Disaster Recovery-as-a-Service's Future This Year - Zerto

Where Is Disaster Recovery-as-a-Service Headed this Year?

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As we forecast where the industry may lead in the year ahead, it helps to ask experts for insights about what to expect. With the proper guidance, we can better adjust our business plans. In this article, the tech experts at Zerto, a Hewlett Packard Enterprise company, weigh in.

Caroline Seymour, Christopher Rogers and Justin Paul had this to say about what 2023 may have in store for ransomware, disaster recovery, continuous data protection, and supply chains:

Caroline Seymour, VP of Product Marketing

In 2023, more than ever, the way to best combat ransomware will be through recovery. At this point, organizations are well aware of the threat posed by ransomware attacks and the frequency at which they occur. In two separate eye-opening studies, we’ve seen that one-third of all organizations worldwide have experienced a ransomware attack (IDC), and one-third of enterprises suffer weekly attacks. The fact that one in three organizations empirically feel the effects of ransomware will increasingly cause them to implement the best recovery strategies in the chance that they suffer an attack. Lastly, even if a company pays the ransomware, only 14% get all of their data back, proving that without a successful recovery strategy, data loss is a real risk.

Recovery will be the key factor in backup strategies for years to come. Organizations will rethink traditional backup infrastructure and invest in technology that provides the best possible RTO and RPOs, to not only recover completely from devastating cyber events but to do it quickly and minimize downtime.

2023 must be the moment that all organizations make ransomware a board-level challenge and initiative. No one has any more time to waste. With strong recovery built into the strategy, organizations can have a way out, even when disaster strikes.

Christopher Rogers, Technology Evangelist

On Continuous Data Protection (CDP):

I suspect ransomware will continue to be the biggest challenge for cybersecurity in 2023. Attacks are only getting harder to prevent, more sophisticated, and more profitable—there’s no need for threat actors to switch tactics anytime soon.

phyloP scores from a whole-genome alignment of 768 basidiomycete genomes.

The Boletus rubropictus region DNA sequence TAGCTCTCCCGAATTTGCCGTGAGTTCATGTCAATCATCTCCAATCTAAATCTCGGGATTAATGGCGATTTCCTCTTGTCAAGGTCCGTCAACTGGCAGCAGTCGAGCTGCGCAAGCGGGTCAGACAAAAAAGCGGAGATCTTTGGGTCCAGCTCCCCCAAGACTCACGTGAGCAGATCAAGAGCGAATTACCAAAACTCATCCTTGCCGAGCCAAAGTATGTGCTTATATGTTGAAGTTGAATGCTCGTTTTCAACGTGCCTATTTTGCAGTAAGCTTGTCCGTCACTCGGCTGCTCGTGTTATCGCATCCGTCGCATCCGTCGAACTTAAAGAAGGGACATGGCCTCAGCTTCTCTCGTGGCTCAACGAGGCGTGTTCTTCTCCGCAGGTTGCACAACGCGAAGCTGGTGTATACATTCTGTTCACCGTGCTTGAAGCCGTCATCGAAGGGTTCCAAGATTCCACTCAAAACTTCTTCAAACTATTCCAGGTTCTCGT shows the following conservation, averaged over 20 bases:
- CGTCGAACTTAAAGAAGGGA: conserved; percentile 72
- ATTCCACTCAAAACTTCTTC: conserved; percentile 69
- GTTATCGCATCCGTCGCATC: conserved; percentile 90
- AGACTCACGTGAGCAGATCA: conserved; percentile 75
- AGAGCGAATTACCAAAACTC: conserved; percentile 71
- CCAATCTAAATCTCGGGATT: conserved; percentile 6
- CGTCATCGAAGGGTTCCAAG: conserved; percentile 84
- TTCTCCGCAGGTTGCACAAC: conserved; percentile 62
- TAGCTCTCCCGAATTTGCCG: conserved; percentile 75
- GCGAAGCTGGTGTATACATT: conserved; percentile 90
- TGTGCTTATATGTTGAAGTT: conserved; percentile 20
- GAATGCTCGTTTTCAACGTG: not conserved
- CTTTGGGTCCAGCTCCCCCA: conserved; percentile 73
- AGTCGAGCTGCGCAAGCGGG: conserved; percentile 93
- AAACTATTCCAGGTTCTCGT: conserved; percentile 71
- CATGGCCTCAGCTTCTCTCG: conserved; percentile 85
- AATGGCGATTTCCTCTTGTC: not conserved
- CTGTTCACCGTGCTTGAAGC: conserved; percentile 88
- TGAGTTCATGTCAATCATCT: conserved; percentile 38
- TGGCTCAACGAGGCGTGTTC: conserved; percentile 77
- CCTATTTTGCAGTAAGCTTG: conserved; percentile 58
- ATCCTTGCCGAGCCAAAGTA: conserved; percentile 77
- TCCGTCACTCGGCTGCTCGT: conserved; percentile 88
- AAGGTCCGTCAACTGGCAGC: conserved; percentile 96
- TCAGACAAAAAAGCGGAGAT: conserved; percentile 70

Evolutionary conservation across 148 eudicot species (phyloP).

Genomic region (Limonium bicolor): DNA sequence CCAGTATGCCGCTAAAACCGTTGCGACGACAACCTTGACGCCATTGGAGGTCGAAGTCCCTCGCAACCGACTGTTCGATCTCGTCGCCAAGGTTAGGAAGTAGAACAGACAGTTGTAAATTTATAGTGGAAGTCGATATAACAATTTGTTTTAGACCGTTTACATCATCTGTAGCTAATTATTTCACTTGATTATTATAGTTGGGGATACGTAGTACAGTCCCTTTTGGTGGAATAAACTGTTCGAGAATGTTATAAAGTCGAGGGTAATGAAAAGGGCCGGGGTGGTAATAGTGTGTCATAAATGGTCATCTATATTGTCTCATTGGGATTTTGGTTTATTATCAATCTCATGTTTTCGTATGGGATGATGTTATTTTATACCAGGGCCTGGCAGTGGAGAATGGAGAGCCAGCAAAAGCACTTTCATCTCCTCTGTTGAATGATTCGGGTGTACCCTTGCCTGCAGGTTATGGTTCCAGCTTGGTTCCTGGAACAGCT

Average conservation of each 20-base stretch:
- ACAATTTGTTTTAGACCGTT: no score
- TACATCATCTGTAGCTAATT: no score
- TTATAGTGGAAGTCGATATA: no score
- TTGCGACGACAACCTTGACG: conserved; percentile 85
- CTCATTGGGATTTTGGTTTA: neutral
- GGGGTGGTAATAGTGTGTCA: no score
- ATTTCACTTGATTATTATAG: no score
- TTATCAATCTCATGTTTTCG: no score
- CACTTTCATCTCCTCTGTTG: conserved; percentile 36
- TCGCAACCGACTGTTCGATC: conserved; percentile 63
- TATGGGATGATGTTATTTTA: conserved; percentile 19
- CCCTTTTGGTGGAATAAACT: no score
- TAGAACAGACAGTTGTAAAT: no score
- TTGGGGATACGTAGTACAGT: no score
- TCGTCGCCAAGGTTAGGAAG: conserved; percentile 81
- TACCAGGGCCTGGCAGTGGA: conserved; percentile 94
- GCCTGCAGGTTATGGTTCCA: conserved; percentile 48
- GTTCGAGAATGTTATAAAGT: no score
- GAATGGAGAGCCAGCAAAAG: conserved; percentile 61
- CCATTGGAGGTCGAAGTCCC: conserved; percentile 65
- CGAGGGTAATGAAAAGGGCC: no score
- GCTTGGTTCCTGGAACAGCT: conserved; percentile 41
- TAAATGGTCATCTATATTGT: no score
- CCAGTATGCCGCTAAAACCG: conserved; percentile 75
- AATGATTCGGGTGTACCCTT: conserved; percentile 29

The rising frequency of ransomware attacks has also created a shift in public opinion when it comes to breaches. Organizations are now all too aware that cyber attacks have become an inevitability rather than a possibility—it’s no longer a matter of ‘if’ but ‘when’ disaster will strike. As a result, more and more businesses are investing significantly more in disaster recovery and backup solutions.

With recovery being a priority, CDP will be vital for companies in the new year. Backing up data without interruption takes the sting out of ransomware attacks—as data can be restored and operations brought back up and running in seconds or minutes rather than hours or days.

Lessons from 2022:

Looking back, the standout lessons from this year come mainly from Russian cyberattacks and the war in Ukraine, which has highlighted the importance of knowing where services and products are coming from. As a result, organizations have become more aware of the greater cybersecurity supply chain outside of themselves—questioning where their suppliers are getting their cybersecurity from. With concerns around data sovereignty, organizations are looking to keep things closer to home in 2023.

Justin Paul, Senior Product Manager

During 2022, Zerto saw growth from customers in all sectors with regard to Kubernetes data protection. It is becoming rare to speak with a customer who doesn’t have some plan for Kubernetes and cloud-native applications, which isn’t a surprise because customers are recognizing Kubernetes as a production-grade method for deploying production applications. As more and more customers move from the planning to execution stages of their cloud-native application journey, we will see more workloads that need data protection. Just like virtual machines before, containers are becoming the preferred choice of developers.

As more use cases are thrown at Kubernetes, the platform will have to evolve. New methods will be introduced to solve business challenges as production workloads are shifted from VMs to containers, and this will drive a lot of innovation over the next couple of years. Kubernetes is still maturing. This means there are some battle-tested best practices in the traditional VM world, especially around security and disaster recovery, that still need to be more widely adopted by DevOps teams.

It’s all about being nimble. As business needs and demands change, IT and application developers have to respond quicker than ever to meet the needs of their consumers. Leveraging Kubernetes, containers, and all things “as-code”—including data protection as code—helps to speed up the development and adoption of products and services. Faster to market equals faster revenue.

Kubernetes is excellent for application developers, but the infrastructure below it can be confusing for beginners on the infrastructure side of things. There are a lot of virtual machine infrastructure admins who will get their feet wet with Kubernetes in 2023. Because of that, I would love to see the Kubernetes ecosystem start to embrace the “non-developer” persona more; this will make it easier for infrastructure teams to adopt a “Kubernetes first” methodology.

As Kubernetes evolves and becomes the go-to platform for application development and deployment, attackers will focus more efforts on exploiting the data that is there. The number one thing a data-driven organization needs to do in 2023 is to make sure that data is protected and recoverable using proven, scalable, enterprise-class solutions that are purpose-built for Kubernetes.